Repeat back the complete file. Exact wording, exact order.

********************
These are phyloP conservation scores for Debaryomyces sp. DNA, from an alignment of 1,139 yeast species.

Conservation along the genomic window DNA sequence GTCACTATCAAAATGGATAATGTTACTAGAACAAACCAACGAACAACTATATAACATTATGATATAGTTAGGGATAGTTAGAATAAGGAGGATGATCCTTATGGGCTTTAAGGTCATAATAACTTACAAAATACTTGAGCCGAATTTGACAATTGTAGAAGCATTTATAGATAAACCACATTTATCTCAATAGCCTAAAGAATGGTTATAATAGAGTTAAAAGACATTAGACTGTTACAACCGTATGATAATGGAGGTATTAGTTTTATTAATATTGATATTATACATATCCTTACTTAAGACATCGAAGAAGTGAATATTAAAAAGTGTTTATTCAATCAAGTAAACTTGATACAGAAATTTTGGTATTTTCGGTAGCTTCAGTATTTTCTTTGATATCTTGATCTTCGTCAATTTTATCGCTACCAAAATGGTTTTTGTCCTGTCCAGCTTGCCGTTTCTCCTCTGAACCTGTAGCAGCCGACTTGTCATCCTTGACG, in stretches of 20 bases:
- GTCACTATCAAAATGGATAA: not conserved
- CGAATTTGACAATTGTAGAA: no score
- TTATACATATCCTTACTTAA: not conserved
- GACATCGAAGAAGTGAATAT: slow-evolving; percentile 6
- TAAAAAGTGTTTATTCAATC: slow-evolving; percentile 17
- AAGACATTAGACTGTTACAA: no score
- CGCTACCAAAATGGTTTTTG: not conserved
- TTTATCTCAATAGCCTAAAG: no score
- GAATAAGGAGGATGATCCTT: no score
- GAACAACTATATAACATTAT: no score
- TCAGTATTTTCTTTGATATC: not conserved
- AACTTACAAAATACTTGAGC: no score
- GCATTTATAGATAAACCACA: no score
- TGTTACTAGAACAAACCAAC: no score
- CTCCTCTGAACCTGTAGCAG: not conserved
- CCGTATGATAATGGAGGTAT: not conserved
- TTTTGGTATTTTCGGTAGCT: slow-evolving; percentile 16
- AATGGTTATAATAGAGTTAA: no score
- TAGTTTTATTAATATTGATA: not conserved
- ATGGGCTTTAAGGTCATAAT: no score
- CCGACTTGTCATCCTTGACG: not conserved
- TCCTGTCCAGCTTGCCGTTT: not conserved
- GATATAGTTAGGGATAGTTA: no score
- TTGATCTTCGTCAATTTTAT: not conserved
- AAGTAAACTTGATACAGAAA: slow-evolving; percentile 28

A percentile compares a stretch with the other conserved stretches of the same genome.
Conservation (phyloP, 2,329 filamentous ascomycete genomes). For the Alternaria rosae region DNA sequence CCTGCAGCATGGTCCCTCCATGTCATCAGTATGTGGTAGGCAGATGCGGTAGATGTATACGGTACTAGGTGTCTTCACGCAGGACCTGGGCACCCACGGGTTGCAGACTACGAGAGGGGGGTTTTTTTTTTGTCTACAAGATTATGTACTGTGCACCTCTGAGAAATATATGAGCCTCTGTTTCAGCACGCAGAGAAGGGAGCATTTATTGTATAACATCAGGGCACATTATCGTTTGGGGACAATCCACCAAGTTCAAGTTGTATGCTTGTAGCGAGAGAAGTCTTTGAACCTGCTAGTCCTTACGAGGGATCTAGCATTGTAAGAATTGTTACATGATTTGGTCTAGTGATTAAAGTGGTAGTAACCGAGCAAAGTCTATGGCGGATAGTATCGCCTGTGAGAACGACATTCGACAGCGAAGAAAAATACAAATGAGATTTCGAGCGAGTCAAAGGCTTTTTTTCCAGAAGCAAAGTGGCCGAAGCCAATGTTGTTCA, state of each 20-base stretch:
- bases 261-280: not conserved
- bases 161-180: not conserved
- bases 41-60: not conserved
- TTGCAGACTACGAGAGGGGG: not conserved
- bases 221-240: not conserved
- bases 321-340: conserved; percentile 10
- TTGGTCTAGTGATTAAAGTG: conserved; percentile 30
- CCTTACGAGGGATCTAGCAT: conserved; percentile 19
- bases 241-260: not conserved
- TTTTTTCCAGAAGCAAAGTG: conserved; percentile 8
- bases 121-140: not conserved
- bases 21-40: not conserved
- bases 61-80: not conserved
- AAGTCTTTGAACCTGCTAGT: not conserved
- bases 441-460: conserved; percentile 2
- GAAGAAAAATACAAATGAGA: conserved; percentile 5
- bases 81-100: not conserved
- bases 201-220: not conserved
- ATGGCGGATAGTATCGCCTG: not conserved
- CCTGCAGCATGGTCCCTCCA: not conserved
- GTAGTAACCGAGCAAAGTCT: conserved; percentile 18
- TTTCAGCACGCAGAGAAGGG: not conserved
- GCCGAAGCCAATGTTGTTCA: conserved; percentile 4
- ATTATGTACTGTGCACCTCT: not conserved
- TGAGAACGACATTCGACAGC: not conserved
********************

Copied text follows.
These are phyloP conservation scores for Debaryomyces sp. DNA, from an alignment of 1,139 yeast species.

Conservation along the genomic window DNA sequence GTCACTATCAAAATGGATAATGTTACTAGAACAAACCAACGAACAACTATATAACATTATGATATAGTTAGGGATAGTTAGAATAAGGAGGATGATCCTTATGGGCTTTAAGGTCATAATAACTTACAAAATACTTGAGCCGAATTTGACAATTGTAGAAGCATTTATAGATAAACCACATTTATCTCAATAGCCTAAAGAATGGTTATAATAGAGTTAAAAGACATTAGACTGTTACAACCGTATGATAATGGAGGTATTAGTTTTATTAATATTGATATTATACATATCCTTACTTAAGACATCGAAGAAGTGAATATTAAAAAGTGTTTATTCAATCAAGTAAACTTGATACAGAAATTTTGGTATTTTCGGTAGCTTCAGTATTTTCTTTGATATCTTGATCTTCGTCAATTTTATCGCTACCAAAATGGTTTTTGTCCTGTCCAGCTTGCCGTTTCTCCTCTGAACCTGTAGCAGCCGACTTGTCATCCTTGACG, in stretches of 20 bases:
- GTCACTATCAAAATGGATAA: not conserved
- CGAATTTGACAATTGTAGAA: no score
- TTATACATATCCTTACTTAA: not conserved
- GACATCGAAGAAGTGAATAT: slow-evolving; percentile 6
- TAAAAAGTGTTTATTCAATC: slow-evolving; percentile 17
- AAGACATTAGACTGTTACAA: no score
- CGCTACCAAAATGGTTTTTG: not conserved
- TTTATCTCAATAGCCTAAAG: no score
- GAATAAGGAGGATGATCCTT: no score
- GAACAACTATATAACATTAT: no score
- TCAGTATTTTCTTTGATATC: not conserved
- AACTTACAAAATACTTGAGC: no score
- GCATTTATAGATAAACCACA: no score
- TGTTACTAGAACAAACCAAC: no score
- CTCCTCTGAACCTGTAGCAG: not conserved
- CCGTATGATAATGGAGGTAT: not conserved
- TTTTGGTATTTTCGGTAGCT: slow-evolving; percentile 16
- AATGGTTATAATAGAGTTAA: no score
- TAGTTTTATTAATATTGATA: not conserved
- ATGGGCTTTAAGGTCATAAT: no score
- CCGACTTGTCATCCTTGACG: not conserved
- TCCTGTCCAGCTTGCCGTTT: not conserved
- GATATAGTTAGGGATAGTTA: no score
- TTGATCTTCGTCAATTTTAT: not conserved
- AAGTAAACTTGATACAGAAA: slow-evolving; percentile 28

A percentile compares a stretch with the other conserved stretches of the same genome.
Conservation (phyloP, 2,329 filamentous ascomycete genomes). For the Alternaria rosae region DNA sequence CCTGCAGCATGGTCCCTCCATGTCATCAGTATGTGGTAGGCAGATGCGGTAGATGTATACGGTACTAGGTGTCTTCACGCAGGACCTGGGCACCCACGGGTTGCAGACTACGAGAGGGGGGTTTTTTTTTTGTCTACAAGATTATGTACTGTGCACCTCTGAGAAATATATGAGCCTCTGTTTCAGCACGCAGAGAAGGGAGCATTTATTGTATAACATCAGGGCACATTATCGTTTGGGGACAATCCACCAAGTTCAAGTTGTATGCTTGTAGCGAGAGAAGTCTTTGAACCTGCTAGTCCTTACGAGGGATCTAGCATTGTAAGAATTGTTACATGATTTGGTCTAGTGATTAAAGTGGTAGTAACCGAGCAAAGTCTATGGCGGATAGTATCGCCTGTGAGAACGACATTCGACAGCGAAGAAAAATACAAATGAGATTTCGAGCGAGTCAAAGGCTTTTTTTCCAGAAGCAAAGTGGCCGAAGCCAATGTTGTTCA, state of each 20-base stretch:
- bases 261-280: not conserved
- bases 161-180: not conserved
- bases 41-60: not conserved
- TTGCAGACTACGAGAGGGGG: not conserved
- bases 221-240: not conserved
- bases 321-340: conserved; percentile 10
- TTGGTCTAGTGATTAAAGTG: conserved; percentile 30
- CCTTACGAGGGATCTAGCAT: conserved; percentile 19
- bases 241-260: not conserved
- TTTTTTCCAGAAGCAAAGTG: conserved; percentile 8
- bases 121-140: not conserved
- bases 21-40: not conserved
- bases 61-80: not conserved
- AAGTCTTTGAACCTGCTAGT: not conserved
- bases 441-460: conserved; percentile 2
- GAAGAAAAATACAAATGAGA: conserved; percentile 5
- bases 81-100: not conserved
- bases 201-220: not conserved
- ATGGCGGATAGTATCGCCTG: not conserved
- CCTGCAGCATGGTCCCTCCA: not conserved
- GTAGTAACCGAGCAAAGTCT: conserved; percentile 18
- TTTCAGCACGCAGAGAAGGG: not conserved
- GCCGAAGCCAATGTTGTTCA: conserved; percentile 4
- ATTATGTACTGTGCACCTCT: not conserved
- TGAGAACGACATTCGACAGC: not conserved